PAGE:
I will be leading an effort to use the macro debris (i.e., large pieces of plastic–bigger than your finger nail) we encounter to test one of the most fundamental theories in ecology: the Equilibrium Theory of Island Biogeography. This theory posits simply that species diversity will increase with island size and will decrease with island isolation (from the mainland and other islands). In this case, I we will test this theory using floating chunks of plastic as mobile “islands”, noting their size and position and counting all of the critters we find on them. Though the approach is simple enough, the conservation implications of this work remain extensive: By showing that rafting community diversity on plastic debris increases with increasing plastic island size and isolation, this work would suggest that the larger the pieces and the higher the quantity of plastic we deposit into the sea, the more likely this act will contribute to species invasions into coastal ecosystems around the world. When foreign species invade a new ecosystem, the system is often not prepared to deal with the new species–for example, local predators may not be adapted to eat it. This can lead to explosive population booms of invading organisms and the associated devastation of local organisms and the ecosystem as a whole. This project is one of many aboard the Seamans on this timely expedition–needless to say, we’ve got our work cut out for us!
Though I will be unable to update this blog during our 37 days at sea, from October 3rd to November 9th, we have a very snazzy expedition website, which will be updated frequently in real time, with exciting finds from the middle of the Pacific Ocean! Please check it out here:
We are also getting weekly coverage by National Geographic here: http://newswatch.nationalgeographic.com/
I look forward to a productive adventure. Thanks for reading!
Posted on September 12, 2012
Well, I am finally back in the US of A, after a 3-month field season in French Polynesia. This was my 6th trip to the island of Moorea and my third summer there, conducting my dissertation research. But on this trip in particular, everything seemed to work out very well, on multiple fronts: several successful (and, as is expected, several not-so-successful) field studies, reuniting with old friends, meeting new friends, and simply enjoying the coral reefs and the islands they surround.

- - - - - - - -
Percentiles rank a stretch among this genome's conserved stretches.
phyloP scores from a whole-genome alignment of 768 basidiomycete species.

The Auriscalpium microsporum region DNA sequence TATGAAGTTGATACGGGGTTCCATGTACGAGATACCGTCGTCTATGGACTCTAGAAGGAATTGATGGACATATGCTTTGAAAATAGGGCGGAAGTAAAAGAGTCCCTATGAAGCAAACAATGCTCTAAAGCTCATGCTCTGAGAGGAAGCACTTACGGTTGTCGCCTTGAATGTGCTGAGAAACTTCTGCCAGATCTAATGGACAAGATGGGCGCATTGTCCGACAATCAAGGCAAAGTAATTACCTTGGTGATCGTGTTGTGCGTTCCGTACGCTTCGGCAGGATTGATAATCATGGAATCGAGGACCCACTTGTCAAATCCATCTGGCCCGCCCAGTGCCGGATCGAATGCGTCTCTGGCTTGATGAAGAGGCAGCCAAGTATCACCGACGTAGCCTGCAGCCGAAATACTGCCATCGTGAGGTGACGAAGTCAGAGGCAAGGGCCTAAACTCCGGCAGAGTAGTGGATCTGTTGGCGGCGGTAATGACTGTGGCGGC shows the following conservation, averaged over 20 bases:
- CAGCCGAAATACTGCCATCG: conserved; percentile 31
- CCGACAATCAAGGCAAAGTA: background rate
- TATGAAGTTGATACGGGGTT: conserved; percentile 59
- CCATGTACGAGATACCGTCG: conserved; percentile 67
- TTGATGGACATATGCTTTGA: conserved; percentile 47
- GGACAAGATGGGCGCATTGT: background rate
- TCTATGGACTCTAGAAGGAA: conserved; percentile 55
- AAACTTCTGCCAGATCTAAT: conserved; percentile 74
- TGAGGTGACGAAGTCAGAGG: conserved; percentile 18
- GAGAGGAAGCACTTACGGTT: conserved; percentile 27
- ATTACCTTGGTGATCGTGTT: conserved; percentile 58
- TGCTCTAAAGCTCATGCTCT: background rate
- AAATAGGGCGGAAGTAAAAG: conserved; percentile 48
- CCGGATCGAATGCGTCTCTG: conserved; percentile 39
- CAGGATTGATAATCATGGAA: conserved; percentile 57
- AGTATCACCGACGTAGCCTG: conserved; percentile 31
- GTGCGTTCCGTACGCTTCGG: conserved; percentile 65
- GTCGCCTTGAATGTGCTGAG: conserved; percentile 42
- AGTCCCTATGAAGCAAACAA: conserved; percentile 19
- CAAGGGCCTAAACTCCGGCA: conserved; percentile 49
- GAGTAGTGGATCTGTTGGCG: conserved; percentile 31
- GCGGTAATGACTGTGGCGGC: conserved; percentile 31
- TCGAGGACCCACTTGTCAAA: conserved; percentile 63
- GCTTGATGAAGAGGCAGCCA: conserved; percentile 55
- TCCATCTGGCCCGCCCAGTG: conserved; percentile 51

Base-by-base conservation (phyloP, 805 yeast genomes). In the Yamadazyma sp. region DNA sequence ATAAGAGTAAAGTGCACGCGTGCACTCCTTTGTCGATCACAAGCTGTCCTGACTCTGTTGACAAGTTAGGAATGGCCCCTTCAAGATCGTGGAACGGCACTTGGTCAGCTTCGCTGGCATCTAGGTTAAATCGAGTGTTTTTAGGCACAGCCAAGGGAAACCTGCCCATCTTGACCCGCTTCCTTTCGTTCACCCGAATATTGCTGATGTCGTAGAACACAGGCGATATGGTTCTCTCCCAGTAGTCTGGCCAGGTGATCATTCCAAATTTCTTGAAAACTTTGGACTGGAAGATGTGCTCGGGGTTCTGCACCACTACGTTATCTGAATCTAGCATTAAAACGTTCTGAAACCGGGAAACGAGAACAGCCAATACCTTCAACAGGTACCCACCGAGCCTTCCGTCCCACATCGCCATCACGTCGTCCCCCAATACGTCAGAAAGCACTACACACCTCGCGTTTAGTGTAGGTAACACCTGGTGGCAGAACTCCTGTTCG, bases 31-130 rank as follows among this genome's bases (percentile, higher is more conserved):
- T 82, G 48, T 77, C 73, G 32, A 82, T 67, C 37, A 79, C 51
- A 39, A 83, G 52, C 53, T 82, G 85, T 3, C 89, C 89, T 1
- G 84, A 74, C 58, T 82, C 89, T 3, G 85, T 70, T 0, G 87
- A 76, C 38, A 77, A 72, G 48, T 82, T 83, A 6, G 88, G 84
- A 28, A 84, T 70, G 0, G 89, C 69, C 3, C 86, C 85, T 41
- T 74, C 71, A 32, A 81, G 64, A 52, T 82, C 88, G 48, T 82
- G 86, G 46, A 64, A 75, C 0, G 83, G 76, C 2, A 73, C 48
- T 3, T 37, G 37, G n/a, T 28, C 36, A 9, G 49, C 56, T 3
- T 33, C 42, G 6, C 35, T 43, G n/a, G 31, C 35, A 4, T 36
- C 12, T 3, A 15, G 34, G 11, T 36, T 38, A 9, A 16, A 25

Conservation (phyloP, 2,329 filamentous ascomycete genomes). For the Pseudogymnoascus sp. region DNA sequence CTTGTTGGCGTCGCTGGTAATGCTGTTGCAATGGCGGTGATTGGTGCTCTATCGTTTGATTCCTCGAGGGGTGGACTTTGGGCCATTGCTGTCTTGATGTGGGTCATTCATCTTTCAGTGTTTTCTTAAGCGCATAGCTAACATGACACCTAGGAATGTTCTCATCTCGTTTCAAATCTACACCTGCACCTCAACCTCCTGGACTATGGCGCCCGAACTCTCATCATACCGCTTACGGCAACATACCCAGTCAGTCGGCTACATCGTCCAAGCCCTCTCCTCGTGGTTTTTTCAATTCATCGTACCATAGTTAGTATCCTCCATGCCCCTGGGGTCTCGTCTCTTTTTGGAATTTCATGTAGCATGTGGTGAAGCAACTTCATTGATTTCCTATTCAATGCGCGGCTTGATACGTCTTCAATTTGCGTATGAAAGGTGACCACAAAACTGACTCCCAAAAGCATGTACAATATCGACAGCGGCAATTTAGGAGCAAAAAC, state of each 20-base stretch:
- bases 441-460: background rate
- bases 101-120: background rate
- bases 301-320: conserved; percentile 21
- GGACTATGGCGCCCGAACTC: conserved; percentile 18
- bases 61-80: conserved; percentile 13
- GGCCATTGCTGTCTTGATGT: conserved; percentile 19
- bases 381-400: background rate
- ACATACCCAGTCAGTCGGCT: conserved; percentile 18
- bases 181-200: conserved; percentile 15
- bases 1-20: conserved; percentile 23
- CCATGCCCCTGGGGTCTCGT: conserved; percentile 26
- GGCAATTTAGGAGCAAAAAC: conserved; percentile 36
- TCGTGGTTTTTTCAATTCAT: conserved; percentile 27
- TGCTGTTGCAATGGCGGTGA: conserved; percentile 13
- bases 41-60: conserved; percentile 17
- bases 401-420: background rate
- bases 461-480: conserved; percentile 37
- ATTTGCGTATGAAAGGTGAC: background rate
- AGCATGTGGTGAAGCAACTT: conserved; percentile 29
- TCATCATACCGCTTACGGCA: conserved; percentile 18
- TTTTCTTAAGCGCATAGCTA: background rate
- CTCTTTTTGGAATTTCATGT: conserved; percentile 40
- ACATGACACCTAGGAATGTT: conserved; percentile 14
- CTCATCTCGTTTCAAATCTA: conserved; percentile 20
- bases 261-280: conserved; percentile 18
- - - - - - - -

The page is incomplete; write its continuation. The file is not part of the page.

There are sacrifices we make as field researchers, chief among them being away from family and friends for extended periods of time, but we are truly fortunate to experience the world from so unique a perspective. My hope is to share this vantage point with as many people as possible, and in doing so, demonstrate the value of science, ecological conservation, environmental stewardship and education. To this end, please check out (and share!) the following video, commemorating one of the best summers of my life and paying tribute to the wonderful world of marine biology (Also, please keep in mind, we are actually working in these clips!):
I hope family, friends, colleagues and perfect strangers have enjoyed reading some of my blog posts throughout the field season. It’s been a pleasure writing them, and I’m certainly not done yet! I have heaps of data and field videos to process over the next several months, and I plan to keep this blog updated with cool findings (like these) and interesting information along the way. Also, I’ve been given the unique opportunity to join a research expedition to study the Great Pacific Garbage Patch in the center of the North Pacific Ocean, during a 38-day passage from San Diego, California to Honolulu, Hawaii. As you might have guessed, I seized the opportunity (of course!). Soon I will, once again, be working on the SSV Robert C. Seamans (a 135-foot Brigantine sailing vessel) and leading a research project on board, as well as assisting with many other projects that aim to understand the biological and ecological ramifications of plastic pollution in our world’s oceans. We set sail October 2nd–just 3 weeks away! Stay tuned for more info.
Posted on August 17, 2012
Below I’ve included my favorite macro shots that I’ve taken so far of sea life in Moorea this summer. This particular group of shots was collected while on a night snorkel on Gump Reef, which is adjacent the the research station where I reside and literally 3 meters from my front doorstep. In just an hour of snorkeling around in 1-2 m depths, we encountered some very interesting, although tiny, creatures (Please note that the following photos were all taken with a macro lens, thus, to do them justice, please click each to enlarge):
I hope you enjoyed the photos. My experiments are wrapping up nicely, and I plan to post some more updates on my progress as the field season comes to a close. Stay tuned!